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The Court

Current Information:

Please be kindly informed, that the Federal Patent Court will be closed 27th 2017 till January 1st 2018.

A timely acceptance of business mail will be guaranteed by overnight mailbox. Packages may be delivered to the manned gate.

About the Court:

The Federal Patent Court was established in Munich in 1961. It is one of the highest federal courts with jurisdiction over cases involving the granting, denial or withdrawal of industrial property rights. It has jurisdiction for rulings on appeals against decisions of the sections and departments of the German Patent and Trade Mark Office. Furthermore, the Court has jurisdiction over actions for the declaration of nullity of German patents and of those European patents that are effective in the Federal Republic of Germany. In addition to this, the Court adjudicates on actions for the grant or withdrawal of compulsory licenses or for adjustments of the remuneration for a compulsory licence set by a judgment. Finally, the Court decides on appeals against decisions of the opposition boards of the Federal Office for Plant Varieties.

Like the German Patent and Trade Mark Office and the Federal Office for Plant Varieties, the Federal Patent Court only adjudicates on cases involving the grant (registration) or denial of property rights (patents, trade marks, utility models, topographies, designs and plant variety protection rights). It may also void a right that has been granted by cancellation or a declaration of nullity. It does not, however, have jurisdiction over disputes on account of infringements of industrial property rights. Such injunctions or compensation claims may only be asserted before the civil courts.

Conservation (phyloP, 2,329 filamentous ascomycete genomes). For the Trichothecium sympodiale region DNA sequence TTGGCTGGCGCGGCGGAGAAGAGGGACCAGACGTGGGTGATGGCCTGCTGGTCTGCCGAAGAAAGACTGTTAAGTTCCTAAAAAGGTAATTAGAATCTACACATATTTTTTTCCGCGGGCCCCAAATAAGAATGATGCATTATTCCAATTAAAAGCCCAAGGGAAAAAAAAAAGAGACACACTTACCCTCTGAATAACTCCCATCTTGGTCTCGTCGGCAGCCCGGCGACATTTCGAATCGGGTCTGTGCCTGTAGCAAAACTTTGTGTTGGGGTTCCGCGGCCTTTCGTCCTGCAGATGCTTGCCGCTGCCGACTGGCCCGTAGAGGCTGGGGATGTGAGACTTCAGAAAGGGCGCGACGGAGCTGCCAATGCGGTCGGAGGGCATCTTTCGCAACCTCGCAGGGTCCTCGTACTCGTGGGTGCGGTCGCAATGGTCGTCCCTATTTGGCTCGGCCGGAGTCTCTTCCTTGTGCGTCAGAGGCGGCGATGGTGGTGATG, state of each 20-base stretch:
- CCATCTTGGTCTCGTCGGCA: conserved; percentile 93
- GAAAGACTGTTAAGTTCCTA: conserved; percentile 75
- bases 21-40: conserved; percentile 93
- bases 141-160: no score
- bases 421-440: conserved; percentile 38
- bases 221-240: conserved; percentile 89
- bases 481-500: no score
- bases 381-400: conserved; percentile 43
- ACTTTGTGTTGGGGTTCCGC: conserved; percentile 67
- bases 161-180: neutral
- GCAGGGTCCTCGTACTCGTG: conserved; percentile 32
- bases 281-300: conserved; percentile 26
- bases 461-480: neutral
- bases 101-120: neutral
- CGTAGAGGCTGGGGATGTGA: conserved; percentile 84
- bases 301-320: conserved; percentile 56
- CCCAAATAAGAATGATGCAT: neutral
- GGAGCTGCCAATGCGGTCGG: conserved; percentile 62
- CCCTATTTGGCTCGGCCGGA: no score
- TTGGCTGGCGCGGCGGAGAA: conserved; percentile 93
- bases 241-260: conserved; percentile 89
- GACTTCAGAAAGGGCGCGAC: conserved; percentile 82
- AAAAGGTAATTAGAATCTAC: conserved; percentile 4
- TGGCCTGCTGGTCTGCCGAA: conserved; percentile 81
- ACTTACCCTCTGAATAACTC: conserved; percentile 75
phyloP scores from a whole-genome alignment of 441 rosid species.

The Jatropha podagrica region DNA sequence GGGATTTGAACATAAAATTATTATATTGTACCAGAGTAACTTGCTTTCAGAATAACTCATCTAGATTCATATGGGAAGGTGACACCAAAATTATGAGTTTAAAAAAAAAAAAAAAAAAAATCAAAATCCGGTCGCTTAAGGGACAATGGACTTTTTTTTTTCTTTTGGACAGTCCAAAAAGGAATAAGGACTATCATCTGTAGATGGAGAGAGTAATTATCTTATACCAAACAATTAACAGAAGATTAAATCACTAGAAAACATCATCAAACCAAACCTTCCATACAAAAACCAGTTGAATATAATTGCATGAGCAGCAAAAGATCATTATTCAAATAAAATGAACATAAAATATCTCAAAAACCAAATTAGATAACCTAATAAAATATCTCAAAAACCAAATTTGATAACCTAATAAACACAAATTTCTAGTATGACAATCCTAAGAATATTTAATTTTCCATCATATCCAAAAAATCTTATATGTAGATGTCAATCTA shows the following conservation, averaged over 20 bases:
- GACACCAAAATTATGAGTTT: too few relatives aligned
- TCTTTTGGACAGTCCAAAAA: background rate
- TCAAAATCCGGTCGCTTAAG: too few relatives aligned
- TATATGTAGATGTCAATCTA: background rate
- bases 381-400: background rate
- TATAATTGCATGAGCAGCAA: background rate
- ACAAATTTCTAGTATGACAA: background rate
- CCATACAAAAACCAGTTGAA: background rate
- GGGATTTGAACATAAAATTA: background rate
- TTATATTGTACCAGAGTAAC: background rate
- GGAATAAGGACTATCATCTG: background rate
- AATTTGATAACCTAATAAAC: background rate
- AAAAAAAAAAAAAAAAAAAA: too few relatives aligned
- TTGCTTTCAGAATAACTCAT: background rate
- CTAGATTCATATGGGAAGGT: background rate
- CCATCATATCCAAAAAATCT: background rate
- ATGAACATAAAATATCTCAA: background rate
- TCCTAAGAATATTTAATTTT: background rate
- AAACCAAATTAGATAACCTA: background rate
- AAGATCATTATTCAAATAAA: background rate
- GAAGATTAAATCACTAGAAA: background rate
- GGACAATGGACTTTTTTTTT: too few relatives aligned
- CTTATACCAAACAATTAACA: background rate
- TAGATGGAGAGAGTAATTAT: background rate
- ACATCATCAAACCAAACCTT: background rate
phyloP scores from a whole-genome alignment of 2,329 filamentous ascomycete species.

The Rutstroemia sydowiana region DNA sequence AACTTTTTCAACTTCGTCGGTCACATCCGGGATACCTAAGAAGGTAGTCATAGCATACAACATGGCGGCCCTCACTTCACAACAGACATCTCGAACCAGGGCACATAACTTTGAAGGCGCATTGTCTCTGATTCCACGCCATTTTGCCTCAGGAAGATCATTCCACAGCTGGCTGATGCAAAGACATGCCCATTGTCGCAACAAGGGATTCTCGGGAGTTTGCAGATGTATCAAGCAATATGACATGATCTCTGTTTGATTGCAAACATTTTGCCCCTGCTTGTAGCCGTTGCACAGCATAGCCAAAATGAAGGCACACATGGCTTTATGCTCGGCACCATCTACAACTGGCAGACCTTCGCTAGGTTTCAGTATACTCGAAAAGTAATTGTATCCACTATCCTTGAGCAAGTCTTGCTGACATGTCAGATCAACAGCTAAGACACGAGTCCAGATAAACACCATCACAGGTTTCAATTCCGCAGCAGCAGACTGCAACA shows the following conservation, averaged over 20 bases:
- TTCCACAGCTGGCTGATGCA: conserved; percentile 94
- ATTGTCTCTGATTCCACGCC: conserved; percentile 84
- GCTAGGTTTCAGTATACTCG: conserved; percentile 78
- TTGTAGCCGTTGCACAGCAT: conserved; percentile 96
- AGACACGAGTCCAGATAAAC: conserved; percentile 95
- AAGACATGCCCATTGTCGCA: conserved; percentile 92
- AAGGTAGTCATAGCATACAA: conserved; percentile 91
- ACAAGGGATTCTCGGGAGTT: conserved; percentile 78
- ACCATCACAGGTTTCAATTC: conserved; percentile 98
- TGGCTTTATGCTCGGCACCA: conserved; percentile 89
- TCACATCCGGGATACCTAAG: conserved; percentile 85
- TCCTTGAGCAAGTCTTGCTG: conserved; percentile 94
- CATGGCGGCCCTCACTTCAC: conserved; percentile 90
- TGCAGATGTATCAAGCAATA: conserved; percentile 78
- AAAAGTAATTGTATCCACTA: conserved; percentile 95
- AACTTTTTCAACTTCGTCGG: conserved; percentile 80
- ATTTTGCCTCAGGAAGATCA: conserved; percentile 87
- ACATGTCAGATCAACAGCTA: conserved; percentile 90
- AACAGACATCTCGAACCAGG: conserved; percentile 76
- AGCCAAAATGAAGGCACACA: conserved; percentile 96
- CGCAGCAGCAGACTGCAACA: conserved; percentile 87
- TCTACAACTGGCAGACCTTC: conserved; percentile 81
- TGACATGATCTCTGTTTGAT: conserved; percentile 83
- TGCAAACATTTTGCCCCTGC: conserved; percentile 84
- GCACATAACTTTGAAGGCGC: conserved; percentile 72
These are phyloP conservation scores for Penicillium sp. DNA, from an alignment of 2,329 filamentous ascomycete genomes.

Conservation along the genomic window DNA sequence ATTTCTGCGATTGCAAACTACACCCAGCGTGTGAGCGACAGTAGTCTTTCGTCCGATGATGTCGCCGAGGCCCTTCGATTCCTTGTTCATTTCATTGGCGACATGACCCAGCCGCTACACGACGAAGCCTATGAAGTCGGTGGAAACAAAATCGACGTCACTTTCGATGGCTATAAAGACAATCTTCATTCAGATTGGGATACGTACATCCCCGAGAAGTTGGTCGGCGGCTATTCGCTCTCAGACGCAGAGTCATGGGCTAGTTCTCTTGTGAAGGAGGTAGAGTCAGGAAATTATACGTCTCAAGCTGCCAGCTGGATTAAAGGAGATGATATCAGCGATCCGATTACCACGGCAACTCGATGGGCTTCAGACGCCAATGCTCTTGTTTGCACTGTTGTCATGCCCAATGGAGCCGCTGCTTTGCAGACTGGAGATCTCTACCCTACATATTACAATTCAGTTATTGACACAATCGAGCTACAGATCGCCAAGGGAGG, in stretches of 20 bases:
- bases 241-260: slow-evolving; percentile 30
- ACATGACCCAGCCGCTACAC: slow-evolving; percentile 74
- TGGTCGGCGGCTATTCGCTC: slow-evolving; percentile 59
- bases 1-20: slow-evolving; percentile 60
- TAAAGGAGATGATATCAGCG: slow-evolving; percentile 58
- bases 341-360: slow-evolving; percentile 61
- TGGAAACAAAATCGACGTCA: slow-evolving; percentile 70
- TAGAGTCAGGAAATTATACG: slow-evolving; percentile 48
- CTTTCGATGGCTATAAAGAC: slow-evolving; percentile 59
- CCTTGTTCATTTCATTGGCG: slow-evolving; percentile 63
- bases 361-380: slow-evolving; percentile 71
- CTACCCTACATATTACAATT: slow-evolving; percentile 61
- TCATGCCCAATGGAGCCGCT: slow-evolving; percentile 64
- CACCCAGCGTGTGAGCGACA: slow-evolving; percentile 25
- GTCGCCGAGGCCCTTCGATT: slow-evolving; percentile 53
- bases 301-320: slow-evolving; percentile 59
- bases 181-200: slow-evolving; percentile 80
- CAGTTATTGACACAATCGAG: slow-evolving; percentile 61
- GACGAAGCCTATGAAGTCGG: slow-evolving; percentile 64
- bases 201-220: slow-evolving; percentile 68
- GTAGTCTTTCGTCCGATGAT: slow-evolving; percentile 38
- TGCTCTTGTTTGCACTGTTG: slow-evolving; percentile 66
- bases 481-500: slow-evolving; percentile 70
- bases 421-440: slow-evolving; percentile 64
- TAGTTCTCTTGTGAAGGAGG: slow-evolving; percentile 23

The judges of the Federal Patent Court sit on 27 boards: 6 Nullity Boards, 1 Juridical Board of Appeal and Nullity Board, 12 Technical Boards of Appeal, 5 Boards of Appeal for Trade Marks, 1 Board of Appeal for Trade Marks and Designs, 1 Board of Appeal for Utility Models and 1 Board of Appeal for Plant Variety Cases.

One unique feature of the Federal Patent Court within the German court system is that its judges (of whom there are 113 at present) include not only lawyers, but also natural scientists. Judges who have trained in natural sciences are referred to as 'technical' judges. Like the legally-qualified members, they are professional judges appointed for life and have all the rights and duties of a professional judge. The technical judges sit on all cases which are also related to the properties of a technical invention, for instance in proceedings for the grant of a patent or on an action for the declaration of patent nullity, as well as in cancellation proceedings related to utility models. By contrast, the boards of appeal for all trade mark proceedings sit exclusively with legally-trained members.